At the heels of the 2012 presidential election — which is set to finish November 6 after voters in the eight battleground states cast their game-changing votes — a key, albeit overlooked, community of citizens may have a swaying influence on the polls.
A survey conducted by the Council for American-Islamic Relations (CAIS), the largest civil advocacy group for Muslims in the United States, found that 89 percent of the approximated 2.35 million Muslims voted for Barack Obama in the 2008 election. The study further broke down the results and concluded that 78 percent of Muslim voters resided in just 10 states — two of them: Virginia and Florida — are swing states in the current election.
“In the swing states, where every vote counts, the Muslim vote can be an influential one, even if they are a minority in that state,” said Kassem Nabulsi, a CSUN professor of political science. “If they vote by large numbers, their vote will be more influential than in any other states.”
Another report, done by the Institute for Social Policy and Understanding (ISPU) in 2012, analyzed a decade’s worth of survey data on Muslim political incorporation, and found that “as minority votes become increasingly important, the data in this report suggests that the American Muslim community can be a pivotal player for some candidates in key swing states. The recent shifts in demographics and continued population growth of minority groups are making them increasingly important in American politics.”
Though the ISPU study also found that Muslims can impact the election, Rachel Howes, a professor of Middle Eastern history at CSUN, believes Muslims won’t have a significant impact on the ballots simply because there isn’t a big enough Muslim population in the United States.
“(Muslims) are such a minute percentage of the US population and they’re so demonized, that even if they do make enough noise, they’re usually ignored,” Howes said. “Even if the population of Muslims doubled, even if it went from one percent of the population to two percent, it’s still a very small percentage of people, and my sense is that they really don’t have a big effect.”
Howes said the Muslim vote may be splintered because many of the different nationalities and ethnicities that make up the demographic have different sets of values.
“They aren’t going to vote as a bloc,” she said. “They have different perspectives on different issues, and that’s another reason why they won’t have any influence. Why would it be reasonable to assume a Muslim from Palestine and a Muslim from Indonesia have the same perspective?”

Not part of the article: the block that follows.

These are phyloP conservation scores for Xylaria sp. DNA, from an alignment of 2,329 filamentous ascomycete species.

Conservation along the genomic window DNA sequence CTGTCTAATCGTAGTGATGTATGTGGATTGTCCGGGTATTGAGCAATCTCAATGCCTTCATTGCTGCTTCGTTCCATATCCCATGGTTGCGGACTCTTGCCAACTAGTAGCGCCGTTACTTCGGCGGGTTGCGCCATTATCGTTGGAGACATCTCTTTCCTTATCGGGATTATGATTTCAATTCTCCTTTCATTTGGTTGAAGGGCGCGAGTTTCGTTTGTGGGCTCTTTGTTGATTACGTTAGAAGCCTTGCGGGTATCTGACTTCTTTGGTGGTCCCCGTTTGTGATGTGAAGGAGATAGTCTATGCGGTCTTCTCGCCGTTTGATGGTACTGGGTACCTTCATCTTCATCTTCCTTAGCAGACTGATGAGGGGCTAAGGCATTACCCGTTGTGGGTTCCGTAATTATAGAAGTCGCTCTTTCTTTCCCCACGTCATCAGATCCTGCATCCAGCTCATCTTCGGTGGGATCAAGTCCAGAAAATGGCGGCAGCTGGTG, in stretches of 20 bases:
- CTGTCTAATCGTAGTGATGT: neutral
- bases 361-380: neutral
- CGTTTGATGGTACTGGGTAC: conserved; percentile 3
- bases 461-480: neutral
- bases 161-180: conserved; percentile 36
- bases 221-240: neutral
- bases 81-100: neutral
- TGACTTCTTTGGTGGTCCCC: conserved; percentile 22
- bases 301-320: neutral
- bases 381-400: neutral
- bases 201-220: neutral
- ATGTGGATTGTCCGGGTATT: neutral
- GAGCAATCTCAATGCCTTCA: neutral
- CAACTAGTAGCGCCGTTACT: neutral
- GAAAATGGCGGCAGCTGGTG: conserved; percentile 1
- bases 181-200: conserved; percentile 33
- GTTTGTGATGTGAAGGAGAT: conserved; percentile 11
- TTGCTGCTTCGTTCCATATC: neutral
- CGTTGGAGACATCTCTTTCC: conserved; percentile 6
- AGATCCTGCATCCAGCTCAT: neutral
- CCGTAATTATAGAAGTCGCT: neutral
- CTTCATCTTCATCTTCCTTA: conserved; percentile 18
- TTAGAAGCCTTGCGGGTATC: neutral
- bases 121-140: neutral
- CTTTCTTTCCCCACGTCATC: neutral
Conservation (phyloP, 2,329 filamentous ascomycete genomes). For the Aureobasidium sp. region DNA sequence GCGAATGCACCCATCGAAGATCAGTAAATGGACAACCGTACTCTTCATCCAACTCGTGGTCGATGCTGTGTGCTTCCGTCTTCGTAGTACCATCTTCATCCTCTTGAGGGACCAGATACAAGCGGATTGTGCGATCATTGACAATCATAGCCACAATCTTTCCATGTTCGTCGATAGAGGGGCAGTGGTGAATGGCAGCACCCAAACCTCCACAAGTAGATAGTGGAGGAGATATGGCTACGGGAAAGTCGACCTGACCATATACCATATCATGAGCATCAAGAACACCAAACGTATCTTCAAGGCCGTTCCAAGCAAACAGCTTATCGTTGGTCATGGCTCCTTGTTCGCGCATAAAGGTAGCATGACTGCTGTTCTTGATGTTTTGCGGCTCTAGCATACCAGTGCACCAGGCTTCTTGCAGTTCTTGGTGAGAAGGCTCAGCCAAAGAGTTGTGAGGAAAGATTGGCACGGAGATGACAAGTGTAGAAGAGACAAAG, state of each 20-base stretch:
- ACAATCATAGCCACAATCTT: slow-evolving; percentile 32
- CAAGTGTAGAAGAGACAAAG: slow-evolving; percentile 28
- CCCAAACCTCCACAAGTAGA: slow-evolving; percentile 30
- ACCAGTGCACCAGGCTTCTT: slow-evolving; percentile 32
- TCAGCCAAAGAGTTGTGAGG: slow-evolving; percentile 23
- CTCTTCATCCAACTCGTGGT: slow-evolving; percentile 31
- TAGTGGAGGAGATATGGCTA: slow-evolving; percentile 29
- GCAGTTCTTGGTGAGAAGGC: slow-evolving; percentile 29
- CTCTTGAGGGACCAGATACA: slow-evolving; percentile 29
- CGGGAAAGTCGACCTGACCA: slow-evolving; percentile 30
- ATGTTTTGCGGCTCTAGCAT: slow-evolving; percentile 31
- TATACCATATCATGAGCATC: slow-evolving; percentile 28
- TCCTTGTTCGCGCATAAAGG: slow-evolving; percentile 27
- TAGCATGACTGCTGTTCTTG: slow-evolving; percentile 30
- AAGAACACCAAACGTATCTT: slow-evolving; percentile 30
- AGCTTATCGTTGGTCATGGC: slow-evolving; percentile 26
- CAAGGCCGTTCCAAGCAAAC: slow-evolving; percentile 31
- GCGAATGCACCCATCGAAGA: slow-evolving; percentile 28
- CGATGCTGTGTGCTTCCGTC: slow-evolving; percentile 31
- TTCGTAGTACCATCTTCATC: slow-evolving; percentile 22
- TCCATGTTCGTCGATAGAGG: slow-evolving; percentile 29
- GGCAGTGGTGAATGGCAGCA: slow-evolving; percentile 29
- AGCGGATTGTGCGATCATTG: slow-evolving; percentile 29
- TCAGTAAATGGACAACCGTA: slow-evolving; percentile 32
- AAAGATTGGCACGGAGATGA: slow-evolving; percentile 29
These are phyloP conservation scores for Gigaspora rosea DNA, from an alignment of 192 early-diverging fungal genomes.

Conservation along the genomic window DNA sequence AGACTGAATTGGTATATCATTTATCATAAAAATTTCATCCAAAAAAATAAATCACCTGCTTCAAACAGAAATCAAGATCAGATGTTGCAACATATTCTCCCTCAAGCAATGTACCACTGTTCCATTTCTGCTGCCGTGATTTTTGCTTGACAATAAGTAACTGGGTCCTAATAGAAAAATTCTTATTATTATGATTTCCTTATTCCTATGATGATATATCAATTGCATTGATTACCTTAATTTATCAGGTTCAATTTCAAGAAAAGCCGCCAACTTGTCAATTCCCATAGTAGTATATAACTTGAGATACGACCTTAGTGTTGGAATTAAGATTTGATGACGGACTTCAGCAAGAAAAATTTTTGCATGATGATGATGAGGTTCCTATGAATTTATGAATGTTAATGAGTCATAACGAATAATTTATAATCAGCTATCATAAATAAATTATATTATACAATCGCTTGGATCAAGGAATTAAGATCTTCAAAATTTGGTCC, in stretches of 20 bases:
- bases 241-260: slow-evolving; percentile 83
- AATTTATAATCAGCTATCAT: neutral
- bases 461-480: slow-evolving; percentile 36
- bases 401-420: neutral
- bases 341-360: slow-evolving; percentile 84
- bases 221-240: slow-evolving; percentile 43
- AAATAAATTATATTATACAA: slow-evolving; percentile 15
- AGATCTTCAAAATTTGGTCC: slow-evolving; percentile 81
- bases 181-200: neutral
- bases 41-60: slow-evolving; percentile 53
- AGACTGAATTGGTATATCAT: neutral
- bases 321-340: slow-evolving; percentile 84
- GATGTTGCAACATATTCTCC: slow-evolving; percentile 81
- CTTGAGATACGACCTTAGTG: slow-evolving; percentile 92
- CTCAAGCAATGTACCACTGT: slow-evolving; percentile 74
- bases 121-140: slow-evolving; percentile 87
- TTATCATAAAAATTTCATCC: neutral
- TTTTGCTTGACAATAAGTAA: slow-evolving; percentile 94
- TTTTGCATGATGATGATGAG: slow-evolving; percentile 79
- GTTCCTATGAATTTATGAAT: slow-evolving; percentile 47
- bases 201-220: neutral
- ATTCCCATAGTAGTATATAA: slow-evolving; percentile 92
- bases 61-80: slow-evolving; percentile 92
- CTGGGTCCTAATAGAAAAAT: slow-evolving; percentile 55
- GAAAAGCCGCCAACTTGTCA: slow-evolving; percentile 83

Rabya Rahim, a 20-year-old junior majoring in biology and a member of CSUN’s Muslim Student Association (MSA), believes that Muslims are more likely to vote for Obama because the policies generally valued by left-wing politics are more in line with keeping peace in the Middle East, though not all will vote based on Islam’s beliefs.
“When Mitt Romney says he’s not going to legalize gay marriage, that hits home for Muslims because Islam’s stance on homosexuality is clear,” said Rahim, though she made it clear she’s not against homosexuality. “But Obama says he cares about the small people, and we as Muslims are the small people. Obama is also anti-war, which means less devastation for people in Muslim countries.”
Nabulsi said Muslims may vote democratically because conservatives are more inclined to back up Israel in the long-running conflict between Israelis and Palestinians in the Middle East.
“Many argue the natural home for Latinos, who are very family orientated, is the Republican party. Yet by a 2 to 1 margin, they vote for democrats and Obama,” Nabulsi said. “The Muslim community is most likely to be similar in this case. Their concern is about the Palestinian and Arab issues in the Middle East and the perception is that Republicans favor Israel.”
Despite religion not affecting the votes of both Rahim and fellow MSA member Fabeha Khan, a 22-year-old junior majoring in business, the ISPU report found “there is a noticeable connection between one’s level of political participation and level of religiosity and that a higher level of religiosity and mosque activism leads to a higher level of political participation.”
Khan said she would vote to reelect Obama even though some of his stances — such as his views on planned parenthood and gay marriage — go directly against her religion.
“Our Imam told us to vote for whoever represents us best, though he didn’t tell us who to vote for exactly” said Khan, 22. “ I feel Obama values students more because he wants to give out more grants.”